B&W Signature 800 loudspeaker
Boy, would I! Aside from the obvious attraction of auditioning B&W's top-of-the-line S800, I could avoid the possibility of buyer's remorse if I preferred it to the Revel Ultima Studios—reviewed in the December 2000 issue—which I'd already paid for: The S800 is simply more expensive than I can afford, and couldn't be moved out of the room (at least, not by me alone) when I needed to review other speakers. Nonetheless, the S800's dimensions, as well its elevation above its cast base, make for the most graceful proportions of the Nautilus family of speakers. Unlike the Falstaffian Nautilus 801 with its single 15" woofer—reviewed in January 1999—the S800 employs a stacked pair of 10" woofers and is significantly less squat. The Nautilus midrange and tweeter modules, familiar to audiophiles everywhere, emphasize the N801's rotundity and make the N802 seem top-heavy, but have found their aesthetic home in the slim S800—a pair of them did not look out of place in my 15' by 26' living room.
The Signature 800 is part of B&W's Prestige line, which represents the best that B&W can do with present loudspeaker technology. Building on experience in the design and market success of the "regular" Nautilus line, the S800 is subtly but significantly more advanced. While the bass performance of the 801's 15" woofer is measurably superior, in lab and studio, to the 802's paired 8" woofers, many users have found that in smaller, domestic listening rooms, the 802 can be equally powerful and extended, yet smoother. One reason offered is that the two drivers might be subject to different room influences simply due to their physical displacement, and thus be less likely to couple to the same room modes and resonances. Considering the long wavelengths involved, it's hard to accept this reason. Nonetheless, the S800 uses a pair of 10" woofers based closely on the N801's 15" woofer. This gives an equivalent driver area, in a configuration modeled on the N802's.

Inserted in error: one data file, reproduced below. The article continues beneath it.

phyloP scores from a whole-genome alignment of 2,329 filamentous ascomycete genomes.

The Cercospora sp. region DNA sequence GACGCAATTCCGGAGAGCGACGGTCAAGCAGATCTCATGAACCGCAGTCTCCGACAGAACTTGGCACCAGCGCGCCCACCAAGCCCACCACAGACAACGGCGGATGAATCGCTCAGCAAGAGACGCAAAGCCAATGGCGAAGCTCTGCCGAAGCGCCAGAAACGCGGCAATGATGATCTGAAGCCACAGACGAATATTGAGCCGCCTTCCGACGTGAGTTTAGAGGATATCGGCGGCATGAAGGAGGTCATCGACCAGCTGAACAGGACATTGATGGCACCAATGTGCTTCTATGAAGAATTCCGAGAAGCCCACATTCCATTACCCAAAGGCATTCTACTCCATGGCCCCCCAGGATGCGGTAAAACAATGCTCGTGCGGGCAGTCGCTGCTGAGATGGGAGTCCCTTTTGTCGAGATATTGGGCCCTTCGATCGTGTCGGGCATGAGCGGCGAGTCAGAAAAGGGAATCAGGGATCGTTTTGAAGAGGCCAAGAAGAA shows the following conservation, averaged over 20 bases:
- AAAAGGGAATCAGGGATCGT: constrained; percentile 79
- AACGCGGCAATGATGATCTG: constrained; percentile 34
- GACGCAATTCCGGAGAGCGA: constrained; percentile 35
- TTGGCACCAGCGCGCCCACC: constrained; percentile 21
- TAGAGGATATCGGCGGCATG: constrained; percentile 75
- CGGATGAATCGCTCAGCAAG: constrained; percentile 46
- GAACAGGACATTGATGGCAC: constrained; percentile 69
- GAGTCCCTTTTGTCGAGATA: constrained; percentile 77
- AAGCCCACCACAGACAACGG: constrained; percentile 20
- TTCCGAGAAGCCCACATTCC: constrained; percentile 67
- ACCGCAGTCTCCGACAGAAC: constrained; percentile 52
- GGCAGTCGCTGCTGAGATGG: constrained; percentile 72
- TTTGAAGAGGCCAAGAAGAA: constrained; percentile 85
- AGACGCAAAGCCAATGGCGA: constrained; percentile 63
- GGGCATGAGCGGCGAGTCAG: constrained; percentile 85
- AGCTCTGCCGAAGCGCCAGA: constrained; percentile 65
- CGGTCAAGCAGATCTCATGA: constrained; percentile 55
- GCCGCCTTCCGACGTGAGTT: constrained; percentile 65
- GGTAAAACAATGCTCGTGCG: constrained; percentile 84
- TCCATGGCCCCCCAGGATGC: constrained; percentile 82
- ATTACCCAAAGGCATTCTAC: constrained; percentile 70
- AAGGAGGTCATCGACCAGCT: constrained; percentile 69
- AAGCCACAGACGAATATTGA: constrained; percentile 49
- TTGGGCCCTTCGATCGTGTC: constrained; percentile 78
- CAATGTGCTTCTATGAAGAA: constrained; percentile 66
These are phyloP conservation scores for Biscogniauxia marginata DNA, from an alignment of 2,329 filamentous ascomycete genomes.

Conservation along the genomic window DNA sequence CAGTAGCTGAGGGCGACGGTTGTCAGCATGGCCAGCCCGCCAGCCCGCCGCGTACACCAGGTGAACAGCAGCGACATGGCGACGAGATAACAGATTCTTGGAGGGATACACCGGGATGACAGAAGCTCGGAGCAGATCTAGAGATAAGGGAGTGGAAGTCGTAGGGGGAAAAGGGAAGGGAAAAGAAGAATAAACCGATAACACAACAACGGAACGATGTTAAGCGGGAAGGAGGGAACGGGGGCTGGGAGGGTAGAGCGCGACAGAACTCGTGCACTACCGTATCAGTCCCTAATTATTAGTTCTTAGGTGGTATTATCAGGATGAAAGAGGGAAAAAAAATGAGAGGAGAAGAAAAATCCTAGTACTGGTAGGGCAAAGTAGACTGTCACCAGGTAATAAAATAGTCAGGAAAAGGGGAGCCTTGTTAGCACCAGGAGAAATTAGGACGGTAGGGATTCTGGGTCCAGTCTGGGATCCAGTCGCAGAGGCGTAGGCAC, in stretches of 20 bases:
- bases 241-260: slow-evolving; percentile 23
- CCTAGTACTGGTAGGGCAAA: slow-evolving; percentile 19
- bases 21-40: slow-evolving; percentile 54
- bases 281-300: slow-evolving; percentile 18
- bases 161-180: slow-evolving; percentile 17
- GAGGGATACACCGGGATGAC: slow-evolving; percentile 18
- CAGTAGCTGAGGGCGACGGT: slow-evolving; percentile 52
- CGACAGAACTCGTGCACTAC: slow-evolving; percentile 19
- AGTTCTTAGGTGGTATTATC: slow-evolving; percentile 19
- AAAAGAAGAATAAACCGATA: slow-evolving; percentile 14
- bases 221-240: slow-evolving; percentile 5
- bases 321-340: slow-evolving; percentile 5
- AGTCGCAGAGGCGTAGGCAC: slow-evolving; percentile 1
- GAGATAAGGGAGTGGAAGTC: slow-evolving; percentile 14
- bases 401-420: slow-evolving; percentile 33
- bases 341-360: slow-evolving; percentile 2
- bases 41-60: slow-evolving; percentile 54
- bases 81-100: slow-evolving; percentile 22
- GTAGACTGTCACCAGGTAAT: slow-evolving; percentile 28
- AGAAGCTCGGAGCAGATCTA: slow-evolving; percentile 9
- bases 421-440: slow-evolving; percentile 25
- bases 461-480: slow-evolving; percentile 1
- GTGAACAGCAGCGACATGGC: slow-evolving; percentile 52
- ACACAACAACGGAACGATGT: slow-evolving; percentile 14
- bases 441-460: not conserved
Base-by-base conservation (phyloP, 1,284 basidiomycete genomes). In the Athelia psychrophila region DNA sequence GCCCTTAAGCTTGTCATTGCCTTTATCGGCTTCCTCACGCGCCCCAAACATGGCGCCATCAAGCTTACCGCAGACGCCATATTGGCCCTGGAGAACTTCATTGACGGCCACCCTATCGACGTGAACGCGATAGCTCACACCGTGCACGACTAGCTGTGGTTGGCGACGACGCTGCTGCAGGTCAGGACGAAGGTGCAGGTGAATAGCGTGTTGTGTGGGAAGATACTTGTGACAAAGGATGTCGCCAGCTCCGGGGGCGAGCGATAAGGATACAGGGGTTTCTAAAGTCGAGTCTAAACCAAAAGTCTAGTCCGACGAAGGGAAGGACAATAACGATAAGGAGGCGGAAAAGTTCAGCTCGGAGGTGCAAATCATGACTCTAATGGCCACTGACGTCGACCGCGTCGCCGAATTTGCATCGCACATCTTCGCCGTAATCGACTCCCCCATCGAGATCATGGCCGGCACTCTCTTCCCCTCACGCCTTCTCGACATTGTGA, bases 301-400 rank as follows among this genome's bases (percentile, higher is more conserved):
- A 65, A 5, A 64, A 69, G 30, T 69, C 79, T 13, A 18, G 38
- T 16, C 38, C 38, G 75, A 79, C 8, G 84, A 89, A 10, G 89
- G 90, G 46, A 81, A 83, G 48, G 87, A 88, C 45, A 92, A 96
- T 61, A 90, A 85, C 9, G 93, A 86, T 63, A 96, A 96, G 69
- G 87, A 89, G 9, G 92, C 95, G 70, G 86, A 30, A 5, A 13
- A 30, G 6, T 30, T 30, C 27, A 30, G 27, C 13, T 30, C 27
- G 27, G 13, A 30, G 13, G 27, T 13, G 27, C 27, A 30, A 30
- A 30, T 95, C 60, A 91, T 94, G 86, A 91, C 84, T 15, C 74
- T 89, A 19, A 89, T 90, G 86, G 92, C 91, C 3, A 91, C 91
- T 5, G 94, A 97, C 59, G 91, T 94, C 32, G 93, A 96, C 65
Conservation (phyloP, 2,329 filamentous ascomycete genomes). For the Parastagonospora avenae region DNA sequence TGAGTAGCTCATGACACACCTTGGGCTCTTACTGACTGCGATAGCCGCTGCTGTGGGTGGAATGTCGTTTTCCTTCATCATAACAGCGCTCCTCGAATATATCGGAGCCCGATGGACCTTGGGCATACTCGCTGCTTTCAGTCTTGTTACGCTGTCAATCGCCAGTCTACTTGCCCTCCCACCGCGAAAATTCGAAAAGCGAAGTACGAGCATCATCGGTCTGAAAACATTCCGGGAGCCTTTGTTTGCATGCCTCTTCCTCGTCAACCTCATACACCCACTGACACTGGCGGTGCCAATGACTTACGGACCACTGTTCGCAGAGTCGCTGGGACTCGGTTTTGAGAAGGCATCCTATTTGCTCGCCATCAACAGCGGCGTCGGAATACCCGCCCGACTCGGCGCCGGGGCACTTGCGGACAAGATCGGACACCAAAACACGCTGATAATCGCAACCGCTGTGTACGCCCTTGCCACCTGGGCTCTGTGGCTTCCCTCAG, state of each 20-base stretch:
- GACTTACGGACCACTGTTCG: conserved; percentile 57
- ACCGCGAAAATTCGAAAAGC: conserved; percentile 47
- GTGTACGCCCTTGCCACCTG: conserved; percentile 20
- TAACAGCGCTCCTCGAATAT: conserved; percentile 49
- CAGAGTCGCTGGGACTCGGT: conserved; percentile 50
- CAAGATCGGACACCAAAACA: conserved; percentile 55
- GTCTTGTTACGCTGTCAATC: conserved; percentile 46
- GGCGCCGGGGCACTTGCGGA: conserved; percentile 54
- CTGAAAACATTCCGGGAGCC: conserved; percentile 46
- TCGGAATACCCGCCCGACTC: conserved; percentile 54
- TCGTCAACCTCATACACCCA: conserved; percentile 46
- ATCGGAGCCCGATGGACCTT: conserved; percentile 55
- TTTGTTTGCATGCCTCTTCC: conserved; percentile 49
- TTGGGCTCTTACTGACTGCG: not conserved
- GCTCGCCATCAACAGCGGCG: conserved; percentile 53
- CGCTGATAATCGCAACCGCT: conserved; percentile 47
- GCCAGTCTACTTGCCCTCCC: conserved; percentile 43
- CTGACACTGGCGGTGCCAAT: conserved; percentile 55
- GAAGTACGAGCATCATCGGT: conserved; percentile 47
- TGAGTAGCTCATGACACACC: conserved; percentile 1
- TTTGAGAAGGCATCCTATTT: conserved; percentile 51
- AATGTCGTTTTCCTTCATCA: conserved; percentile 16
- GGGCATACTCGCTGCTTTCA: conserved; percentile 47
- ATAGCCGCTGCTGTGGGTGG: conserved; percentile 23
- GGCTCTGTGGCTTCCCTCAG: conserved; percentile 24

Another advance is the redesign of the crossover network, made possible by moving it into the S800's large cast aluminum base. While the other Nautilus speakers use film as well as film-bypassed electrolytic capacitors, and air-cored as well as iron-dust-cored inductors, the S800 uses film capacitors and air-core coils exclusively, even for the low-frequency bass filter. As someone who has spent time designing and tweaking crossovers, I can vouch for this seeming extravagance as a major contributor to excellent performance. In addition, S800's heavy base electrically isolates the crossover from the drivers, acts as a heatsink for the crossover, and, in concert with the downward-firing bass port, serves to precisely load the low-frequency enclosure.
Connections are made via four palladium-plated WBT 0702 terminals, which accept banana plugs, spades, or bare wires. Each terminal has two screw-caps: The larger, inner cap grips bare wires or spade lugs, while the smaller, outer cap tightens a collet to firmly grip 4mm plugs. The terminals are arranged with LF+ and LF- most outboard, and the MF/HF+ and MF/HF- terminals inboard. So if you're biwiring, as I was with AudioQuest's Gibraltar speaker cable, your LF wires need quite a span. (Palladium-plated jumpers are provided for single-wiring.) Under the skin, the Signature 800 and its plain vanilla (!) Nautilus version ($16,000/pair) are identical, so the foregoing description—and, indeed, all the following comments about performance—should apply equally to the less expensive, non-Signature version.
The big ones arrive...
Delivery and initial setup of the Signature 800s were accomplished in about 30 minutes by a four-man team under the supervision of Tim Wyatt, B&W's technical support supervisor. The team tipped each box on its side, removed the bottom packing materials, upended the box, and lifted it off the speaker. After Wyatt had removed the single transit screw securing each speaker's midrange driver, the Signature 800s were pushed into place and wired up to my Bel Canto eVo 200.2 monoblocks.